Total Knee Replacement
In many areas, nonessential orthopaedic procedures that were postponed due to COVID-19 have resumed. For information: Questions and Answers for Patients Regarding Elective Surgery and COVID-19. For patients whose procedures have not yet been rescheduled: What to Do If Your Orthopaedic Surgery Is Postponed.
If your knee is severely damaged by arthritis or injury, it may be hard for you to perform simple activities, such as walking or climbing stairs. You may even begin to feel pain while you are sitting or lying down.
If nonsurgical treatments like medications and using walking supports are no longer helpful, you may want to consider total knee replacement surgery. Joint replacement surgery is a safe and effective procedure to relieve pain, correct leg deformity, and help you resume normal activities.
Knee replacement surgery was first performed in 1968. Since then, improvements in surgical materials and techniques have greatly increased its effectiveness. Total knee replacements are one of the most successful procedures in all of medicine. According to the Agency for Healthcare Research and Quality, in 2017, more than 754,000 knee replacements were performed in the United States.
Whether you have just begun exploring treatment options or have already decided to have total knee replacement surgery, this article will help you understand more about this valuable procedure.
The knee is the largest joint in the body and having healthy knees is required to perform most everyday activities.
The knee is made up of the lower end of the thighbone (femur), the upper end of the shinbone (tibia), and the kneecap (patella). The ends of these three bones are covered with articular cartilage, a smooth substance that protects the bones and enables them to move easily within the joint.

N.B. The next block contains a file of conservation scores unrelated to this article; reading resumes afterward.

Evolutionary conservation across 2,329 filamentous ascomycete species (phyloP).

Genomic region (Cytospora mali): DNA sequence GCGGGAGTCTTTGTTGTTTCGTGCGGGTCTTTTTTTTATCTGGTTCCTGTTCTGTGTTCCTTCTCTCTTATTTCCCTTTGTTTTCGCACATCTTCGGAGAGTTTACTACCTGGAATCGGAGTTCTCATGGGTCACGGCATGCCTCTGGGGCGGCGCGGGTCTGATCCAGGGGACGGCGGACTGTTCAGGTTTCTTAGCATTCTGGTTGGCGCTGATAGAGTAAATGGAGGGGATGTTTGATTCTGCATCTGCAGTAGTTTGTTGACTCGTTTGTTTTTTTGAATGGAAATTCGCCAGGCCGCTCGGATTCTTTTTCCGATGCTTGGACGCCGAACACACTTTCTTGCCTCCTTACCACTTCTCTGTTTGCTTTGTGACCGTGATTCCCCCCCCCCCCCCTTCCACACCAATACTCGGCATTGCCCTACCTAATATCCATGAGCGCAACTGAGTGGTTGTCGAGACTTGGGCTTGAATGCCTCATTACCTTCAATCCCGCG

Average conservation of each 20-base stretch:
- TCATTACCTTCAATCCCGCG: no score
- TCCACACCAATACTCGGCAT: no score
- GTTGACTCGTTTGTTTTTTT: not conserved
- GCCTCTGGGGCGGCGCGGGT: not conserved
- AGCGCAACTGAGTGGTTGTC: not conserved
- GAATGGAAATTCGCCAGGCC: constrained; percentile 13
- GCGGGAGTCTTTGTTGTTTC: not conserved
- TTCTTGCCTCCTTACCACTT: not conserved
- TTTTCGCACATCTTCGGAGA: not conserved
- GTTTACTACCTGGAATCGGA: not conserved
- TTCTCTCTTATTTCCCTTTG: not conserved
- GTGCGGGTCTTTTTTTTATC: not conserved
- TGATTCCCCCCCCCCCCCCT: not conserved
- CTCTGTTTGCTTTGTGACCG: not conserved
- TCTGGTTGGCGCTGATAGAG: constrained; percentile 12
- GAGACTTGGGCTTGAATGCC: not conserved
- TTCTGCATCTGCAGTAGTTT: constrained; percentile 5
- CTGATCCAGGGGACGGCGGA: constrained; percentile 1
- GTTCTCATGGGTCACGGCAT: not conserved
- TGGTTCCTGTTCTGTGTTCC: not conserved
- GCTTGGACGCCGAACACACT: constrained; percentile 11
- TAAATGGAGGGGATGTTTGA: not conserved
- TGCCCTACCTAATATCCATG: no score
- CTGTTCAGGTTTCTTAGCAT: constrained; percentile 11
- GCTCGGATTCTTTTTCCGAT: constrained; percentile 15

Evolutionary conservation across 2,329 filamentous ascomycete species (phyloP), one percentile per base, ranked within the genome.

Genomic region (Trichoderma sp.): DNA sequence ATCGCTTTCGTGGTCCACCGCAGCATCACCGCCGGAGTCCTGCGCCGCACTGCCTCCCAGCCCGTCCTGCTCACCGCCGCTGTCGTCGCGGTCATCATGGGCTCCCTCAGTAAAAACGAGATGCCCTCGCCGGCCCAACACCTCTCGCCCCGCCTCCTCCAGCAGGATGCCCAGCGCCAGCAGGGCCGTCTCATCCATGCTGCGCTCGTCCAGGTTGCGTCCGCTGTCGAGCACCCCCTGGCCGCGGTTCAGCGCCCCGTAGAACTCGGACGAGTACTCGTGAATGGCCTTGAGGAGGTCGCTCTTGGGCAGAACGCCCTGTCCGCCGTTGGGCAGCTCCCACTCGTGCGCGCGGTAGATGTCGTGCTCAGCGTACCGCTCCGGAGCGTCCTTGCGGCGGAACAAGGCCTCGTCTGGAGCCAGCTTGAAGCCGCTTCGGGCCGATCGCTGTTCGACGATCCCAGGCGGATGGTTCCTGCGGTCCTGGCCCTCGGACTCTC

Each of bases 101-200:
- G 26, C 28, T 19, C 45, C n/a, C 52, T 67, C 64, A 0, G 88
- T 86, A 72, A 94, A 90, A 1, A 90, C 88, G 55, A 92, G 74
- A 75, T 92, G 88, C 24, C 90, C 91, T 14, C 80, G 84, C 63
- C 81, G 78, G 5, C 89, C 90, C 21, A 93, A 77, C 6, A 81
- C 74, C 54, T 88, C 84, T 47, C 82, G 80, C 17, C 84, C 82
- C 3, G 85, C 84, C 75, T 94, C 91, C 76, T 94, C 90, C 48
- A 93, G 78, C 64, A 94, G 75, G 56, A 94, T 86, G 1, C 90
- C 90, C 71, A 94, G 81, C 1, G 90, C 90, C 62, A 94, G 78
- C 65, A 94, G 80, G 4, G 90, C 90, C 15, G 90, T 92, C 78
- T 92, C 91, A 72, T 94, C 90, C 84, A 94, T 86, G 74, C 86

The menisci are located between the femur and tibia. These C-shaped wedges act as "shock absorbers" that cushion the joint.
Large ligaments hold the femur and tibia together and provide stability. The long thigh muscles give the knee strength.
All remaining surfaces of the knee are covered by a thin lining called the synovial membrane. This membrane releases a fluid that lubricates the cartilage, reducing friction to nearly zero in a healthy knee.
Normally, all of these components work in harmony. But disease or injury can disrupt this harmony, resulting in pain, muscle weakness, and reduced function.
The most common cause of chronic knee pain and disability is arthritis. Although there are many types of arthritis, most knee pain is caused by just three types: osteoarthritis, rheumatoid arthritis, and post-traumatic arthritis.
- Osteoarthritis. This is an age-related "wear and tear" type of arthritis. It usually occurs in people 50 years of age and older, but may occur in younger people, too. The cartilage that cushions the bones of the knee softens and wears away. The bones then rub against one another, causing knee pain and stiffness.
- Rheumatoid arthritis. This is a disease in which the synovial membrane that surrounds the joint becomes inflamed and thickened. This chronic inflammation can damage the cartilage and eventually cause cartilage loss, pain, and stiffness. Rheumatoid arthritis is the most common form of a group of disorders termed "inflammatory arthritis."
- Post-traumatic arthritis. This can follow a serious knee injury. Fractures of the bones surrounding the knee or tears of the knee ligaments may damage the articular cartilage over time, causing knee pain and limiting knee function.
A knee replacement (also called knee arthroplasty) might be more accurately termed a knee "resurfacing" because only the surface of the bones are replaced.
There are four basic steps to a knee replacement procedure:
- Prepare the bone. The damaged cartilage surfaces at the ends of the femur and tibia are removed along with a small amount of underlying bone.
- Position the metal implants. The removed cartilage and bone is replaced with metal components that recreate the surface of the joint. These metal parts may be cemented or "press-fit" into the bone.
- Resurface the patella. The undersurface of the patella (kneecap) is cut and resurfaced with a plastic button. Some surgeons do not resurface the patella, depending upon the case.
- Insert a spacer. A medical-grade plastic spacer is inserted between the metal components to create a smooth gliding surface.
Is Total Knee Replacement for You?
The decision to have total knee replacement surgery should be a cooperative one between you, your family, your primary care doctor, and your orthopaedic surgeon. Your doctor may refer you to an orthopaedic surgeon for a thorough evaluation to determine if you might benefit from this surgery.